Tuesday, November 12, 2019

Growing up with Favorite Books

When I was growing up I was lucky to have a mother and a grandmother who bought me books that I fell in love with and remain favorites to this day. Of course there was no internet to go to when buying the books. Instead there was a little bookstore in our downtown. Sometimes I'd get to go there with my mother. I'd be excited when walking through the door and seeing all the books on display. The smell of the books, of the type on the pages, was magical.

My grandmother bought me books written by Laura Ingalls Wilder. I not only read those books. I devoured them. From the little house in the woods where Laura lived with her family to the house 
on the prairie to the house on the banks of Plum Creek, I was with Laura and her family wherever they went. I shivered in fear when wolves would howl or grasshoppers brought about a plague or fierce blizzards buried them in snow. I imagined playing with dolls made of cornstalks in the attic with Laura and Mary. I loved summer planting and the smells of fall harvest. I loved playing outside. I loved the trundle bed where Mary and Laura slept covered in quilts as the wind and the wolves howled. I loved the Christmases as described. I loved the idea of that family working together through hardships and gathering around the table for home-cooked meals and conversation.

While the Laura Ingalls Wilder books were my very favorites, I also loved my books written by Louisa May Alcott-especially Little Women and Little Men given to me by my mother who was herself, an avid reader. I always felt as if I was the character, Jo, who aspired to be a writer and growing up, was quite a tomboy. Jo was outspoken when she needed to be and feisty when she felt like it. I'd find myself rooting for Jo. She never disappointed me.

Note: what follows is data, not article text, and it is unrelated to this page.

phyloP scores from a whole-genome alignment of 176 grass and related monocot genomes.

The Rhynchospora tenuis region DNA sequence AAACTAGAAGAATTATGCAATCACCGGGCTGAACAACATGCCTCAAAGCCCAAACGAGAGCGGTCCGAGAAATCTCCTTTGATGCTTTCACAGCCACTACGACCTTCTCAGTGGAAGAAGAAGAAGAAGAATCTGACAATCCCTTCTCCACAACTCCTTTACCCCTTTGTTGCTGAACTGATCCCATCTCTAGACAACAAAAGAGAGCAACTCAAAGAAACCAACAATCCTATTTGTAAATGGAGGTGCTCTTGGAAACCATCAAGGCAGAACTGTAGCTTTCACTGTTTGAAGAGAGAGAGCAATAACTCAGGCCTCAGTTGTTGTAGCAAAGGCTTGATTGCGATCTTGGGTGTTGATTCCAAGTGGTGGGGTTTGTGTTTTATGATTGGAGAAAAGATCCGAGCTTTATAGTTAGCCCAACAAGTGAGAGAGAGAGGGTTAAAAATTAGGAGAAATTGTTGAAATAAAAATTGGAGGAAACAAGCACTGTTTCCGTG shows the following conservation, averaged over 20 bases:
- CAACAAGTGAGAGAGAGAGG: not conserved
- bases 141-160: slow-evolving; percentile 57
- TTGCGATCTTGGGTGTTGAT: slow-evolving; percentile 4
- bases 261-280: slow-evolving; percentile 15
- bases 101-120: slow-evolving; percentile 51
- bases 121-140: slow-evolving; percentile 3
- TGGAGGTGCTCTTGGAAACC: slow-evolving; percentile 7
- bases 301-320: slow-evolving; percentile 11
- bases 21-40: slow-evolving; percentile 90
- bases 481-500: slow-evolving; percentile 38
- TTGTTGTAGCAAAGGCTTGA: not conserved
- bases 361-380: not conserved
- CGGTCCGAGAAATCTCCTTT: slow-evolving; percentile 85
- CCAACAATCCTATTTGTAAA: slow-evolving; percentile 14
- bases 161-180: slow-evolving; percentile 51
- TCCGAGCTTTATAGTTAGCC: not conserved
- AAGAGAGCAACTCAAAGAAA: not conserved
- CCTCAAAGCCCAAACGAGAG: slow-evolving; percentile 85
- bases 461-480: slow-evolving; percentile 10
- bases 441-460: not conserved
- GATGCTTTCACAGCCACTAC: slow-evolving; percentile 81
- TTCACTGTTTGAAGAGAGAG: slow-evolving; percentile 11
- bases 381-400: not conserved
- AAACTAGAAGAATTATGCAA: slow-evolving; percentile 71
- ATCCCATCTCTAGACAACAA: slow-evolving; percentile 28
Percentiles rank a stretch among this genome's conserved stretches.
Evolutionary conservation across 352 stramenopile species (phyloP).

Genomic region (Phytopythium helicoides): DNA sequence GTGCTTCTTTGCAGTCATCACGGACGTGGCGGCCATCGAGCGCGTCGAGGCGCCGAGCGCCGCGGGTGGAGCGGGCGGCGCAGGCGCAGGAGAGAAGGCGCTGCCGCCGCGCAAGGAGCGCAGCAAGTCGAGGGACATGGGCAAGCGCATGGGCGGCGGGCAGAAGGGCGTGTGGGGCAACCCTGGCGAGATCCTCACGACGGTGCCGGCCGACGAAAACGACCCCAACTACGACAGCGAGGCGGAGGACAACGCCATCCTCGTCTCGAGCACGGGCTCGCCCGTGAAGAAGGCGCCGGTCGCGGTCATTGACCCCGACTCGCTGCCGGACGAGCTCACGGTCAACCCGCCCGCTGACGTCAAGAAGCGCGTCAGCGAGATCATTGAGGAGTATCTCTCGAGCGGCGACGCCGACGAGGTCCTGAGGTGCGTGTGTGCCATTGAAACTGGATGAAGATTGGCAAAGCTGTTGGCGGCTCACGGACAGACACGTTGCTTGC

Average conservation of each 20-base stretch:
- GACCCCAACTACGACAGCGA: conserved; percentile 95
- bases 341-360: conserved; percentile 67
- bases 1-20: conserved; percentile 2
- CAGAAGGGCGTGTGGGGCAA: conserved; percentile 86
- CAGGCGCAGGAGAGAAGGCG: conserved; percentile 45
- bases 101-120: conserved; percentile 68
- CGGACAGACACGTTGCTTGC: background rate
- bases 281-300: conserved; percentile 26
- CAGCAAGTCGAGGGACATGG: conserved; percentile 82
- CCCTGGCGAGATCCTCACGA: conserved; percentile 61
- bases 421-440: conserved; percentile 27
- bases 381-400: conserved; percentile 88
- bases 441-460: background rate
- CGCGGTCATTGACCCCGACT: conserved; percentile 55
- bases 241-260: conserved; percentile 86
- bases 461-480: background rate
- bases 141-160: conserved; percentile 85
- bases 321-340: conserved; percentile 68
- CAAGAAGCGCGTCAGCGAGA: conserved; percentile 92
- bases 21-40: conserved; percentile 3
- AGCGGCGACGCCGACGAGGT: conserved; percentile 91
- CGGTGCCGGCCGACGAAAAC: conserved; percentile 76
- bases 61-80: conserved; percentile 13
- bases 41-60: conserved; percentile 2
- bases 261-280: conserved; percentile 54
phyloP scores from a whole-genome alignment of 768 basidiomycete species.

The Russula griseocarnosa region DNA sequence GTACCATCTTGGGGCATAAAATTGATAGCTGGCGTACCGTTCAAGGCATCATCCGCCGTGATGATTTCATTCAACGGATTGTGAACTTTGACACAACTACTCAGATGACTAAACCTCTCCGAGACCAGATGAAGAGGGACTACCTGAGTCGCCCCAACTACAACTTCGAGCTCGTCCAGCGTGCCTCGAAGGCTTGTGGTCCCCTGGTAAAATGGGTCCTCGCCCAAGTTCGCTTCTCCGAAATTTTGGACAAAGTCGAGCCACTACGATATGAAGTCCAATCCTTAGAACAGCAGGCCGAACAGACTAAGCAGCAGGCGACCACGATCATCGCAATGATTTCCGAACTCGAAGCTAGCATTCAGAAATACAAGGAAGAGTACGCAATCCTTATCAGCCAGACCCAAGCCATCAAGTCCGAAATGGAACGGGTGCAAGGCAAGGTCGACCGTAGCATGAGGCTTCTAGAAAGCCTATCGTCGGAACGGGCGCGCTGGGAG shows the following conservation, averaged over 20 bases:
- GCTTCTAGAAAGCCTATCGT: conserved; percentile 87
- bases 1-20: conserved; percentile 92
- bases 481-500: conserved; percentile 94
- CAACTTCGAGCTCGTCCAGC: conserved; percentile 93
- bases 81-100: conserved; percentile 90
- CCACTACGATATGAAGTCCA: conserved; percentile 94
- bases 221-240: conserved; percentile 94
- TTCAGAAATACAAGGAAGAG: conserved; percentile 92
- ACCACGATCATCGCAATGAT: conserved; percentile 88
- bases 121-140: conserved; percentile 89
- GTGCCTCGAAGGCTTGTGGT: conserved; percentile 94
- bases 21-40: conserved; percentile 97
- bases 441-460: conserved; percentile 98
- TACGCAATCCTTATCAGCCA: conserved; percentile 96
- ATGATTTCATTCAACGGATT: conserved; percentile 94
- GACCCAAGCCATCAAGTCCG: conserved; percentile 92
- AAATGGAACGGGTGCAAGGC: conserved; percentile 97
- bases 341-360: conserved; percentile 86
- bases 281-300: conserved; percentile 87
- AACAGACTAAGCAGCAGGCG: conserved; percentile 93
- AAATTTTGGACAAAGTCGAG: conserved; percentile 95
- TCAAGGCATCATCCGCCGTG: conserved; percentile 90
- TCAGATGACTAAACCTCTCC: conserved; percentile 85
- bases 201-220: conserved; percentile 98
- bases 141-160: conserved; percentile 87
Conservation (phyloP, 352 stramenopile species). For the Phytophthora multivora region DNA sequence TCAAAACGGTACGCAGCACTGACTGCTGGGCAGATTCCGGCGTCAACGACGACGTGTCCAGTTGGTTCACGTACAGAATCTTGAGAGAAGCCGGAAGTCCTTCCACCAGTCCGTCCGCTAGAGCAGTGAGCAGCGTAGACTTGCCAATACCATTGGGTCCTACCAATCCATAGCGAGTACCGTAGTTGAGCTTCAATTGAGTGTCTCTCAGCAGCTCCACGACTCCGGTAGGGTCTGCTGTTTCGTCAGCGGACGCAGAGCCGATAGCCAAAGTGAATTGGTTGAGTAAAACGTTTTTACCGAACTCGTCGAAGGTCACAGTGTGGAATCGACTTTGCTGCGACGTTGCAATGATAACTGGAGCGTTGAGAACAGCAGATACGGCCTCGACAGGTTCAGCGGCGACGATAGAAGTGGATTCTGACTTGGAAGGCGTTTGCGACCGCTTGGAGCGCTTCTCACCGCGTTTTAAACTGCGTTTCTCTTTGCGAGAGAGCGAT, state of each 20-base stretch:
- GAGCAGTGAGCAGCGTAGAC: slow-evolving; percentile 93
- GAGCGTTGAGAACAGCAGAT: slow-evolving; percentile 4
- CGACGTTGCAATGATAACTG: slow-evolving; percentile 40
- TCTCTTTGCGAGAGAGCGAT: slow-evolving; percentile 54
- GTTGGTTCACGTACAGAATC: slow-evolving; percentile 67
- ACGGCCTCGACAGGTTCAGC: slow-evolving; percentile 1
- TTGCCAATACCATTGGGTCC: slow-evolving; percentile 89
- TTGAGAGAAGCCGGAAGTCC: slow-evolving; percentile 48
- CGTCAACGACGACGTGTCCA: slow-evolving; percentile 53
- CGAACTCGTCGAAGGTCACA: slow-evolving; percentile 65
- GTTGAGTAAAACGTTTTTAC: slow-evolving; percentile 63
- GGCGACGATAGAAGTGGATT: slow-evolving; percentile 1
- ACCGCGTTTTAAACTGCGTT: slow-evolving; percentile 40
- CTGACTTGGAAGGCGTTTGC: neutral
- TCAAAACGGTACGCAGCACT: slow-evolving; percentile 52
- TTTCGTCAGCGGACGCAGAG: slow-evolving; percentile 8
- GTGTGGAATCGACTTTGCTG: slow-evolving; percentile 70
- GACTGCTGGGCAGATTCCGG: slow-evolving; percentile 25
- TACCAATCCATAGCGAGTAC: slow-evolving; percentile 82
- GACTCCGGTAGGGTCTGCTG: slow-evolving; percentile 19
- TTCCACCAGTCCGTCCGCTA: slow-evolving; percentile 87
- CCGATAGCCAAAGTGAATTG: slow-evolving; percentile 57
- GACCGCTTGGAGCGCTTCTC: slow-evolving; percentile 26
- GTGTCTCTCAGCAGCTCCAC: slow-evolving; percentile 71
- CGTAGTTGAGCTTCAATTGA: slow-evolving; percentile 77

Other beloved book series of mine included the Nancy Drew mysteries and the Bobbsey Twins. All were good stories. All were hard to put down especially when reading them in an old chicken coop cleaned out and filled with the remains of an abandoned one-room schoolhouse including chalkboards, books and desks and turned into a clubhouse for me and my cousins. I've written about that clubhouse before. It was the perfect place to be reading as it was a place of play and imagination and what better way to stir one's imagination than by reading-especially reading books by favorite authors, most bought at a small, downtown bookstore where all those books on shelves smelled just heavenly when walking through the door.